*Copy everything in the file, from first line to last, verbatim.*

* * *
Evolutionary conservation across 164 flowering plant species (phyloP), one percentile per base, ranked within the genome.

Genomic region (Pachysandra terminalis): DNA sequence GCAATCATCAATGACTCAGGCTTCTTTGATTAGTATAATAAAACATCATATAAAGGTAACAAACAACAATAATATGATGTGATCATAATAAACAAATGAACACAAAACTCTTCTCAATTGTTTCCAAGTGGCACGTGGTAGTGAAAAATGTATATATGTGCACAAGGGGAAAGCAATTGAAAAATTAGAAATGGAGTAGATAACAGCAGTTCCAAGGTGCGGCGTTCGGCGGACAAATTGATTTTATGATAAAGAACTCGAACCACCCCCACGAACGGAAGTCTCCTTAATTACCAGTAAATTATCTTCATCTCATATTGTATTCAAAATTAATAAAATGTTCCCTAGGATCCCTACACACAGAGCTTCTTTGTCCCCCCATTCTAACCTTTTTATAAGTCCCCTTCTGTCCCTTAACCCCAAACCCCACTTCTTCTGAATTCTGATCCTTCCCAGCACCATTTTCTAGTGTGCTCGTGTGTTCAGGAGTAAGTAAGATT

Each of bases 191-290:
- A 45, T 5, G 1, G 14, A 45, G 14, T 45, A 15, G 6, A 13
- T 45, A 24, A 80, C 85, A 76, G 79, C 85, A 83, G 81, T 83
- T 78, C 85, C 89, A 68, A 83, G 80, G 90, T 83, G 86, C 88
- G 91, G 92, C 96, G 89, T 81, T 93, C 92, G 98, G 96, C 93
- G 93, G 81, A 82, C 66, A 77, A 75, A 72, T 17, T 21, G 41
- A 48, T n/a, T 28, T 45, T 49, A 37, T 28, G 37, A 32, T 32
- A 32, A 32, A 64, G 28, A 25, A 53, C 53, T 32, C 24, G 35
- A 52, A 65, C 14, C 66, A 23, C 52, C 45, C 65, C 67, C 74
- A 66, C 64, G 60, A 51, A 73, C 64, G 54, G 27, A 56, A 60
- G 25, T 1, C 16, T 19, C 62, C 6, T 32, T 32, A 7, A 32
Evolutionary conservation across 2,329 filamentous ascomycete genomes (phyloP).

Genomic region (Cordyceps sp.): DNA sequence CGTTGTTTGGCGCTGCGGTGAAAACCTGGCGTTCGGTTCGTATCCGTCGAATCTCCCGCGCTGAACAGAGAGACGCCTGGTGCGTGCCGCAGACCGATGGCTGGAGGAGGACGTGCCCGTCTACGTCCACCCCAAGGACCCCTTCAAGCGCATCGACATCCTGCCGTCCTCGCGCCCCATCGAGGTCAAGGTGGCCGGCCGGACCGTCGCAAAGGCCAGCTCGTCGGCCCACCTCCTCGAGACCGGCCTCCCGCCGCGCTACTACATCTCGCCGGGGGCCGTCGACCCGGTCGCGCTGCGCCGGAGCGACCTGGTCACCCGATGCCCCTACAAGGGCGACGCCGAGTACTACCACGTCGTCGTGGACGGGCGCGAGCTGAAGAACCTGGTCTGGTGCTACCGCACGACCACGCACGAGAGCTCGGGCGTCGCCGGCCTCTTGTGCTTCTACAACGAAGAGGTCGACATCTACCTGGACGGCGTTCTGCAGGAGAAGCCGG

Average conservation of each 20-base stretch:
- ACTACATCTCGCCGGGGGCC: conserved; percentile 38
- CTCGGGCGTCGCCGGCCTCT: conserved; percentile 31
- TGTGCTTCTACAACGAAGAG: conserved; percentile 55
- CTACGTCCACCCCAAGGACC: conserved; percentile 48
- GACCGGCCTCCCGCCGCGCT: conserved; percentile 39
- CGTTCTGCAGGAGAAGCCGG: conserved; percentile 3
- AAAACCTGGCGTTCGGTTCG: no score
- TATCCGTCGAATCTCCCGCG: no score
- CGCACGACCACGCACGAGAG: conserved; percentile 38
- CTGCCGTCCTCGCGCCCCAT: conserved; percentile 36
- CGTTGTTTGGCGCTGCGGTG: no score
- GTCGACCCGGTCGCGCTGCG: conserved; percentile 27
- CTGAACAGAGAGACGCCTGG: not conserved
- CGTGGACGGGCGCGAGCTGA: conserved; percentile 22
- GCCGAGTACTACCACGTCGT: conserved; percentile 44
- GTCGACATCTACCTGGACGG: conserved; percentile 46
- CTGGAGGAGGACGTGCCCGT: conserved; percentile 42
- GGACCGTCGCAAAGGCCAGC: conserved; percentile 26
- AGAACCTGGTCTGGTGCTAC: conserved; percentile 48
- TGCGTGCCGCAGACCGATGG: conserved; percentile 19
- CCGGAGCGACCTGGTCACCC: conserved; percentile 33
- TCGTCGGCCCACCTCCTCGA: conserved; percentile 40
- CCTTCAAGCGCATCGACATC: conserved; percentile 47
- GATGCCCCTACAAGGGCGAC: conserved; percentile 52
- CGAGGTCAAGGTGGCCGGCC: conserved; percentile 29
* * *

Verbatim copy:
Evolutionary conservation across 164 flowering plant species (phyloP), one percentile per base, ranked within the genome.

Genomic region (Pachysandra terminalis): DNA sequence GCAATCATCAATGACTCAGGCTTCTTTGATTAGTATAATAAAACATCATATAAAGGTAACAAACAACAATAATATGATGTGATCATAATAAACAAATGAACACAAAACTCTTCTCAATTGTTTCCAAGTGGCACGTGGTAGTGAAAAATGTATATATGTGCACAAGGGGAAAGCAATTGAAAAATTAGAAATGGAGTAGATAACAGCAGTTCCAAGGTGCGGCGTTCGGCGGACAAATTGATTTTATGATAAAGAACTCGAACCACCCCCACGAACGGAAGTCTCCTTAATTACCAGTAAATTATCTTCATCTCATATTGTATTCAAAATTAATAAAATGTTCCCTAGGATCCCTACACACAGAGCTTCTTTGTCCCCCCATTCTAACCTTTTTATAAGTCCCCTTCTGTCCCTTAACCCCAAACCCCACTTCTTCTGAATTCTGATCCTTCCCAGCACCATTTTCTAGTGTGCTCGTGTGTTCAGGAGTAAGTAAGATT

Each of bases 191-290:
- A 45, T 5, G 1, G 14, A 45, G 14, T 45, A 15, G 6, A 13
- T 45, A 24, A 80, C 85, A 76, G 79, C 85, A 83, G 81, T 83
- T 78, C 85, C 89, A 68, A 83, G 80, G 90, T 83, G 86, C 88
- G 91, G 92, C 96, G 89, T 81, T 93, C 92, G 98, G 96, C 93
- G 93, G 81, A 82, C 66, A 77, A 75, A 72, T 17, T 21, G 41
- A 48, T n/a, T 28, T 45, T 49, A 37, T 28, G 37, A 32, T 32
- A 32, A 32, A 64, G 28, A 25, A 53, C 53, T 32, C 24, G 35
- A 52, A 65, C 14, C 66, A 23, C 52, C 45, C 65, C 67, C 74
- A 66, C 64, G 60, A 51, A 73, C 64, G 54, G 27, A 56, A 60
- G 25, T 1, C 16, T 19, C 62, C 6, T 32, T 32, A 7, A 32
Evolutionary conservation across 2,329 filamentous ascomycete genomes (phyloP).

Genomic region (Cordyceps sp.): DNA sequence CGTTGTTTGGCGCTGCGGTGAAAACCTGGCGTTCGGTTCGTATCCGTCGAATCTCCCGCGCTGAACAGAGAGACGCCTGGTGCGTGCCGCAGACCGATGGCTGGAGGAGGACGTGCCCGTCTACGTCCACCCCAAGGACCCCTTCAAGCGCATCGACATCCTGCCGTCCTCGCGCCCCATCGAGGTCAAGGTGGCCGGCCGGACCGTCGCAAAGGCCAGCTCGTCGGCCCACCTCCTCGAGACCGGCCTCCCGCCGCGCTACTACATCTCGCCGGGGGCCGTCGACCCGGTCGCGCTGCGCCGGAGCGACCTGGTCACCCGATGCCCCTACAAGGGCGACGCCGAGTACTACCACGTCGTCGTGGACGGGCGCGAGCTGAAGAACCTGGTCTGGTGCTACCGCACGACCACGCACGAGAGCTCGGGCGTCGCCGGCCTCTTGTGCTTCTACAACGAAGAGGTCGACATCTACCTGGACGGCGTTCTGCAGGAGAAGCCGG

Average conservation of each 20-base stretch:
- ACTACATCTCGCCGGGGGCC: conserved; percentile 38
- CTCGGGCGTCGCCGGCCTCT: conserved; percentile 31
- TGTGCTTCTACAACGAAGAG: conserved; percentile 55
- CTACGTCCACCCCAAGGACC: conserved; percentile 48
- GACCGGCCTCCCGCCGCGCT: conserved; percentile 39
- CGTTCTGCAGGAGAAGCCGG: conserved; percentile 3
- AAAACCTGGCGTTCGGTTCG: no score
- TATCCGTCGAATCTCCCGCG: no score
- CGCACGACCACGCACGAGAG: conserved; percentile 38
- CTGCCGTCCTCGCGCCCCAT: conserved; percentile 36
- CGTTGTTTGGCGCTGCGGTG: no score
- GTCGACCCGGTCGCGCTGCG: conserved; percentile 27
- CTGAACAGAGAGACGCCTGG: not conserved
- CGTGGACGGGCGCGAGCTGA: conserved; percentile 22
- GCCGAGTACTACCACGTCGT: conserved; percentile 44
- GTCGACATCTACCTGGACGG: conserved; percentile 46
- CTGGAGGAGGACGTGCCCGT: conserved; percentile 42
- GGACCGTCGCAAAGGCCAGC: conserved; percentile 26
- AGAACCTGGTCTGGTGCTAC: conserved; percentile 48
- TGCGTGCCGCAGACCGATGG: conserved; percentile 19
- CCGGAGCGACCTGGTCACCC: conserved; percentile 33
- TCGTCGGCCCACCTCCTCGA: conserved; percentile 40
- CCTTCAAGCGCATCGACATC: conserved; percentile 47
- GATGCCCCTACAAGGGCGAC: conserved; percentile 52
- CGAGGTCAAGGTGGCCGGCC: conserved; percentile 29